To be completely honest, attending CNU in Austin was hard to pass up. I really like the city – the climate, the food, the music. But I am doubly happy I attended. CNU gave me a shot in the arm. I learned a lot, heard great speakers, met wonderful people, took good tours, ate well, got to know the city better than I hoped, and well, the Saturday night party was a damn good time.
One highlight of the conference was listening to Robert Caro give a speech about his book, the Pulitzer Prize-winning The Power Broker, about the legacy of Robert Moses in New York. I figured hearing Caro speak would save me the trouble of reading the entire 1,100 page tome, until I realized his talk covered only a tiny section of the book. Let’s just say it is still on my “to do” list!
We were graced by several other important figures in the planning and development world. Henry Cisneros, or as he has been called, “Cheese nachos,” eloquently presented some of the many successes of HOPE VI. Allan Jacobs cautioned against letting awards received at a young age go to your head. James Howard Kunstler, while predicting doom and gloom for cities as oil runs out and the climate warms, implored us to interpret signals coming at us and provide hope for the built environment. And John Norquist reminded us that doing good things makes you happy.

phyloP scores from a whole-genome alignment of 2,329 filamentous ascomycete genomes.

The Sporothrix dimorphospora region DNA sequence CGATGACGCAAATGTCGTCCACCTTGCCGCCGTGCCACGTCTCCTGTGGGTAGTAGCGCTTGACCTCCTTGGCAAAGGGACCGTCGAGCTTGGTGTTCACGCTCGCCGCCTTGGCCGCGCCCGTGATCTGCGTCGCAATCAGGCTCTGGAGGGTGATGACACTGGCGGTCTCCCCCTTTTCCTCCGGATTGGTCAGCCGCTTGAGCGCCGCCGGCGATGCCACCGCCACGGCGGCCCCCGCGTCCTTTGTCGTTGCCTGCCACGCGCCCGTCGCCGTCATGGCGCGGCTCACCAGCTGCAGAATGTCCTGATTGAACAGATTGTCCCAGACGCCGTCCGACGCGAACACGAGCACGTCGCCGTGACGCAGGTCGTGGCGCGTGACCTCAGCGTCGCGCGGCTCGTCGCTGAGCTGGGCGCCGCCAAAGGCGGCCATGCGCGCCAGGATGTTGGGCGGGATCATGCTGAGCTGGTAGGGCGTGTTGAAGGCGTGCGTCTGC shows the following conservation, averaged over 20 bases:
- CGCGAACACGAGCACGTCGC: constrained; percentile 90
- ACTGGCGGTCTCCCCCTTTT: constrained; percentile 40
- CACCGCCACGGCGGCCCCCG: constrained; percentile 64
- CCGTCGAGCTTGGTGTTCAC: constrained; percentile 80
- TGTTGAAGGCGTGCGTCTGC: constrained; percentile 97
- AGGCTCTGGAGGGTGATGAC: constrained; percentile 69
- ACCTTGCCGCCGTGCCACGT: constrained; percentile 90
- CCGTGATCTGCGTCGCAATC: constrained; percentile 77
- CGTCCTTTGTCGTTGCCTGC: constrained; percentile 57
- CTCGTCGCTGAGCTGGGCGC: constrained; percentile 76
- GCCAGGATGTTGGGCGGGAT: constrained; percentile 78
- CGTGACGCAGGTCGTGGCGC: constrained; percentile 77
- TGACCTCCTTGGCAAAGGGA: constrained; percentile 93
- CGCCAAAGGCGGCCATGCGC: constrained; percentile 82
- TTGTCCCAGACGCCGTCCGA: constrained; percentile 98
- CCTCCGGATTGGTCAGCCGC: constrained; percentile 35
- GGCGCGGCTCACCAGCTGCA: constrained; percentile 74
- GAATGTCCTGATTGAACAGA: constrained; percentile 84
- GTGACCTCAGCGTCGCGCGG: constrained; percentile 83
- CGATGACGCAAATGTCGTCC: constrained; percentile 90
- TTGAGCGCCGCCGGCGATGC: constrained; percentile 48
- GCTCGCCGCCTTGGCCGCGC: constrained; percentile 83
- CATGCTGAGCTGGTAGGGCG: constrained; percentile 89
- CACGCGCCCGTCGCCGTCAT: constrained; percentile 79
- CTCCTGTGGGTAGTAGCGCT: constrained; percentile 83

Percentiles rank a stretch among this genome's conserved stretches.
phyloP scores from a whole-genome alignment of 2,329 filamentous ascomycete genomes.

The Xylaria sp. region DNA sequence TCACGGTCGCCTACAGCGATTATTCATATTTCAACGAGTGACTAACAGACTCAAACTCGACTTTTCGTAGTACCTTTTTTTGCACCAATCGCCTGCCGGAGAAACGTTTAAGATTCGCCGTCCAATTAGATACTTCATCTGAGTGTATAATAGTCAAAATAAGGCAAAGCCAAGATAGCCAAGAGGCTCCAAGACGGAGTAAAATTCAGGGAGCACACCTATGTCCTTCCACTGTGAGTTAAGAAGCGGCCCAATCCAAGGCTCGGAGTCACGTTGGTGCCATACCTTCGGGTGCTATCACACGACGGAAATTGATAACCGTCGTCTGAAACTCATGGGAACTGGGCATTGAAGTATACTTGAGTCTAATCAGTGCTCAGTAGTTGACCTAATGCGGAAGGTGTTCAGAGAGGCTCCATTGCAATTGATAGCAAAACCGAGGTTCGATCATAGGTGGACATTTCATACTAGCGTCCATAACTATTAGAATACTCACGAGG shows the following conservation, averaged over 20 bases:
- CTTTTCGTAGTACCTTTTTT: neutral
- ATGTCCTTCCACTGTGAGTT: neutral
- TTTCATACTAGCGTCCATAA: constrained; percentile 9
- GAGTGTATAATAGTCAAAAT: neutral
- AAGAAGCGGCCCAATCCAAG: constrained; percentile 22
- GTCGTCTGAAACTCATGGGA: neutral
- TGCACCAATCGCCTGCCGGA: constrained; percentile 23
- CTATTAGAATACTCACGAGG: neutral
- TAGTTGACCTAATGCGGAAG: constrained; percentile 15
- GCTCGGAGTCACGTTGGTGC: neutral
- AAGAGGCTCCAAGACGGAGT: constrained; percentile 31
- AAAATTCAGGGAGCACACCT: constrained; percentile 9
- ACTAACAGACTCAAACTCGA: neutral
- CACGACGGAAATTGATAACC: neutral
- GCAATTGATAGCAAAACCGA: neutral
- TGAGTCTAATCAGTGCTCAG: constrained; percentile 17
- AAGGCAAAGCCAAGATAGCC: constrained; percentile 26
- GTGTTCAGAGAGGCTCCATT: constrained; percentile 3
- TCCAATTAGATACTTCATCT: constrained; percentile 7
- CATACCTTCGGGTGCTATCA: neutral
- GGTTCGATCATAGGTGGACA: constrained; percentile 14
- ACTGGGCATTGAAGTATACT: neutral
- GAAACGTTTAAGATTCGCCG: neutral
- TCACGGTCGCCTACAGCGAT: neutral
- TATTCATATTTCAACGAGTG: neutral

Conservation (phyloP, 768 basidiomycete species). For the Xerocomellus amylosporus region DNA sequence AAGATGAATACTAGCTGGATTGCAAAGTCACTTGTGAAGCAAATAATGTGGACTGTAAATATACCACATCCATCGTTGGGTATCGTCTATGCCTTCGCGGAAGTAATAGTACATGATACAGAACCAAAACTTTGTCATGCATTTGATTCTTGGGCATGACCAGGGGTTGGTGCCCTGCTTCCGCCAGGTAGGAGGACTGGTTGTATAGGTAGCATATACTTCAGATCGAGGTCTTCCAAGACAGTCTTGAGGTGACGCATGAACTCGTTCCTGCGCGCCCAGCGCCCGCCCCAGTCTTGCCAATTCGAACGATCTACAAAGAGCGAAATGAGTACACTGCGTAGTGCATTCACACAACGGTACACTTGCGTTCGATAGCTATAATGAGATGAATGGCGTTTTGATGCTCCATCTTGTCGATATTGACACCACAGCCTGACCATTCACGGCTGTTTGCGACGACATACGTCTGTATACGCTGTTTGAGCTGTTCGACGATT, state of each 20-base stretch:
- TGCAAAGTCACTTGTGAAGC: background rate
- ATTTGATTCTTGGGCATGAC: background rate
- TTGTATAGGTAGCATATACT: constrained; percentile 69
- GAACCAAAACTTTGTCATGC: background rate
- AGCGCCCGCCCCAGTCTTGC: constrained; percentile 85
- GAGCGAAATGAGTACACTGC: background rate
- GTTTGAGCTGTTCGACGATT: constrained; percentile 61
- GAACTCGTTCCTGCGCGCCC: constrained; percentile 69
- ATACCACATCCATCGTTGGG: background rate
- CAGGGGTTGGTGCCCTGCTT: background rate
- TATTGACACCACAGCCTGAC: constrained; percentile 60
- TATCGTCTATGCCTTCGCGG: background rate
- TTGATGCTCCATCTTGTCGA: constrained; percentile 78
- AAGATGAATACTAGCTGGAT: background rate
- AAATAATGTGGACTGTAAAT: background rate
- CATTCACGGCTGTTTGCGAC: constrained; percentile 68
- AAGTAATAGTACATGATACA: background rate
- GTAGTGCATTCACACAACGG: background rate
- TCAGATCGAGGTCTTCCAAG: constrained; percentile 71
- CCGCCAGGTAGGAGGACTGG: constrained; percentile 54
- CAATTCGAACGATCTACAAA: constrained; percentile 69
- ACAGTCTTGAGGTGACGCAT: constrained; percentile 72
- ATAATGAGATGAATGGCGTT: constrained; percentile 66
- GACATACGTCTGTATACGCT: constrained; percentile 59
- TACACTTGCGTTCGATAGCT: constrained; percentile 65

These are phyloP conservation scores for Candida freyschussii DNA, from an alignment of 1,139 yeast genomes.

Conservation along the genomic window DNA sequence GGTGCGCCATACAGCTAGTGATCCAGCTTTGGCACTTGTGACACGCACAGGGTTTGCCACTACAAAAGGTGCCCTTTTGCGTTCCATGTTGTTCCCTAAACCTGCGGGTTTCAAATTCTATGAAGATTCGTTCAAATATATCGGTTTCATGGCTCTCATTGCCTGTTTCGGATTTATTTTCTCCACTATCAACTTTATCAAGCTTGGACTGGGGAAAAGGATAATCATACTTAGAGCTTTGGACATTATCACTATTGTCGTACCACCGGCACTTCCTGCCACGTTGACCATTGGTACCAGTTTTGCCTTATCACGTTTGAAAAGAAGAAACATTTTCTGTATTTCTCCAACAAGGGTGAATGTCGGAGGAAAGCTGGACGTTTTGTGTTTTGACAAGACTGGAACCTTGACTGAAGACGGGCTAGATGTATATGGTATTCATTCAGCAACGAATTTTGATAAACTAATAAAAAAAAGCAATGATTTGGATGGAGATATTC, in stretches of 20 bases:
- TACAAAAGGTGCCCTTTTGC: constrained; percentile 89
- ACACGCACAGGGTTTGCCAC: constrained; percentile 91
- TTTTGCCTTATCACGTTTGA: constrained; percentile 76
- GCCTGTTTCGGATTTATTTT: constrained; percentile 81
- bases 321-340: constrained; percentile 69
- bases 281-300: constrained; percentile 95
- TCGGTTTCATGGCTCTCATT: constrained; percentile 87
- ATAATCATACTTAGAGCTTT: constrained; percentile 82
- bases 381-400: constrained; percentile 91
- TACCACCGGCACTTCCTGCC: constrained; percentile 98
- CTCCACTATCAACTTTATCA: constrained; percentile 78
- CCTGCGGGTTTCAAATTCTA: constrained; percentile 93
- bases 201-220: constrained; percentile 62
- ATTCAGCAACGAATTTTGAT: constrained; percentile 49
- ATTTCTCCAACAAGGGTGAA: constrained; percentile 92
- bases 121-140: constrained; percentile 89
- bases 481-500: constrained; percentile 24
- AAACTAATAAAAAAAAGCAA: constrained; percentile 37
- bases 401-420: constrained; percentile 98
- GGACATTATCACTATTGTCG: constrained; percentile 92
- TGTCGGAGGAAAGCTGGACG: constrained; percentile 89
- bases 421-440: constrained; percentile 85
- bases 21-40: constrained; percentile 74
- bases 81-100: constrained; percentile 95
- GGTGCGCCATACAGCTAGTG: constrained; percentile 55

Maybe the most fiery speech was given by Geoff Anderson, formerly at the EPA and now the new President of Smart Growth America. The most important part of his message was that we are not winning yet, those of us that believe in new urbanism. He implored us to be not just technicians, which CNU has proven to be quite good at. We must communicate our mission better – get our messaging right and make connections to people’s values. And instead of finding an answer then fragmenting in to our little silos, we need to come together and make our message stronger.
A word to the organizers of CNU in Denver next year, and to any other urban conference planners – do more biking tours. I rented a bike for the entire time in Austin, have done so in Amsterdam and San Francisco, and may I say again and again that it is a great way to see and learn about a city. This is particularly so when you are given a tour by a group of knowledgeable professionals in the planning/design industry.
Attending the Congress for the New Urbanism conference in Austin reinvigorated me. I had forgotten how passionate new urbanists are. As a result, I was challenged and inspired, particularly when I arrived at home and got back to the grind only to realize how much work there is to do.
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